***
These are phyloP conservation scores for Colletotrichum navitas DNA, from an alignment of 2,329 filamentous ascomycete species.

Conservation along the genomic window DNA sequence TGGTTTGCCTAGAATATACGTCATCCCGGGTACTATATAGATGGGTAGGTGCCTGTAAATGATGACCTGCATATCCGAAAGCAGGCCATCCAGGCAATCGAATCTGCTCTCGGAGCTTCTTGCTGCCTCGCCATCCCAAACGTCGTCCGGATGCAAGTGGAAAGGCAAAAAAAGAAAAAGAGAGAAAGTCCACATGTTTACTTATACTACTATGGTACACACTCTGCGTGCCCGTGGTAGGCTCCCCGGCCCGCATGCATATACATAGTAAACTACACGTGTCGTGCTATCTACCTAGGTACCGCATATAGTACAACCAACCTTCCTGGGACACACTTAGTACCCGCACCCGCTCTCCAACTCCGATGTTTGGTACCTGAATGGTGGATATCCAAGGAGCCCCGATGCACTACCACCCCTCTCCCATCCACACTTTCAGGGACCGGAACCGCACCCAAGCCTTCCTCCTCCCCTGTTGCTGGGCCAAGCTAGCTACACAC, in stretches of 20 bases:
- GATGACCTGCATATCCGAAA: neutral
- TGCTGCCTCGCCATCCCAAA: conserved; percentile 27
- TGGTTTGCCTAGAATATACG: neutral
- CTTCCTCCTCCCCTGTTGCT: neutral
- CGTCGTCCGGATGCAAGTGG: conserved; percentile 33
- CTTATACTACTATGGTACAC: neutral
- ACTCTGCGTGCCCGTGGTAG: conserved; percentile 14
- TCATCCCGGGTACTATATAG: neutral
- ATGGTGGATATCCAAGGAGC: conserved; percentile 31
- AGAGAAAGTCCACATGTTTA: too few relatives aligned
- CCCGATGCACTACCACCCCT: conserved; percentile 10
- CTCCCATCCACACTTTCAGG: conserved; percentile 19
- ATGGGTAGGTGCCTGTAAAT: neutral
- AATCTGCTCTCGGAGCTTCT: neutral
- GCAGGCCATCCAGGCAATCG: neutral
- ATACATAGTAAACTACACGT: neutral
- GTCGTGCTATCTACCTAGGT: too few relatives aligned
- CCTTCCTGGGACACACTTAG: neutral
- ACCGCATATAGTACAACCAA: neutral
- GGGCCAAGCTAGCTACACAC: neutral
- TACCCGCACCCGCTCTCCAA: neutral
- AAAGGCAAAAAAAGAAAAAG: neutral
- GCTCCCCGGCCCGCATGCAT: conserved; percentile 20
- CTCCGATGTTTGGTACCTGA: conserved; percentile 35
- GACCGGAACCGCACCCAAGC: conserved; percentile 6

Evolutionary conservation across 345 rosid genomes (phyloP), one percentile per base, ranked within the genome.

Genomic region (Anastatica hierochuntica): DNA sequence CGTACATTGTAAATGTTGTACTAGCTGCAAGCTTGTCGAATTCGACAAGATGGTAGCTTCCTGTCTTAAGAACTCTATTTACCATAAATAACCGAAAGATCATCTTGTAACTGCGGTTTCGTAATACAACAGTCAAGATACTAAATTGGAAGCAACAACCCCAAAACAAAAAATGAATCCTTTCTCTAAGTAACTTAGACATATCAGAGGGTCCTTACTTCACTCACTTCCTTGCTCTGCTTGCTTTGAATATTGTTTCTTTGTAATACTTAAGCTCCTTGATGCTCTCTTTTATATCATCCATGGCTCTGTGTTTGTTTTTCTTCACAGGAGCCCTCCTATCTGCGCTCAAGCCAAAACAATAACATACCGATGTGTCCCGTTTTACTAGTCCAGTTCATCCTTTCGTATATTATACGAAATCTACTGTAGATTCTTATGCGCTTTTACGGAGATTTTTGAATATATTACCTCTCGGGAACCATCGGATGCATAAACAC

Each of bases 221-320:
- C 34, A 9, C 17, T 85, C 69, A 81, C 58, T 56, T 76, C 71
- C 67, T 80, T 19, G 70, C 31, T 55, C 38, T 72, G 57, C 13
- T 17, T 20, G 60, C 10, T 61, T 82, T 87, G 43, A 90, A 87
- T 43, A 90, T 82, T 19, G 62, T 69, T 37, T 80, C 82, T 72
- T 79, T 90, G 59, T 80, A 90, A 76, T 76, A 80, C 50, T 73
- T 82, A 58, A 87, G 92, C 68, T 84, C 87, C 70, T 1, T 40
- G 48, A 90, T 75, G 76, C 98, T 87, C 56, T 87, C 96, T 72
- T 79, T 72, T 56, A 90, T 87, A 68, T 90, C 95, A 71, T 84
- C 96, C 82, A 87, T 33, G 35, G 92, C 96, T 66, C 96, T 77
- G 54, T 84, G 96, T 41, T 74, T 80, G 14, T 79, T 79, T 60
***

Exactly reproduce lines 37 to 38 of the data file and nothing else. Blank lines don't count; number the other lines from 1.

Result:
- G 48, A 90, T 75, G 76, C 98, T 87, C 56, T 87, C 96, T 72
- T 79, T 72, T 56, A 90, T 87, A 68, T 90, C 95, A 71, T 84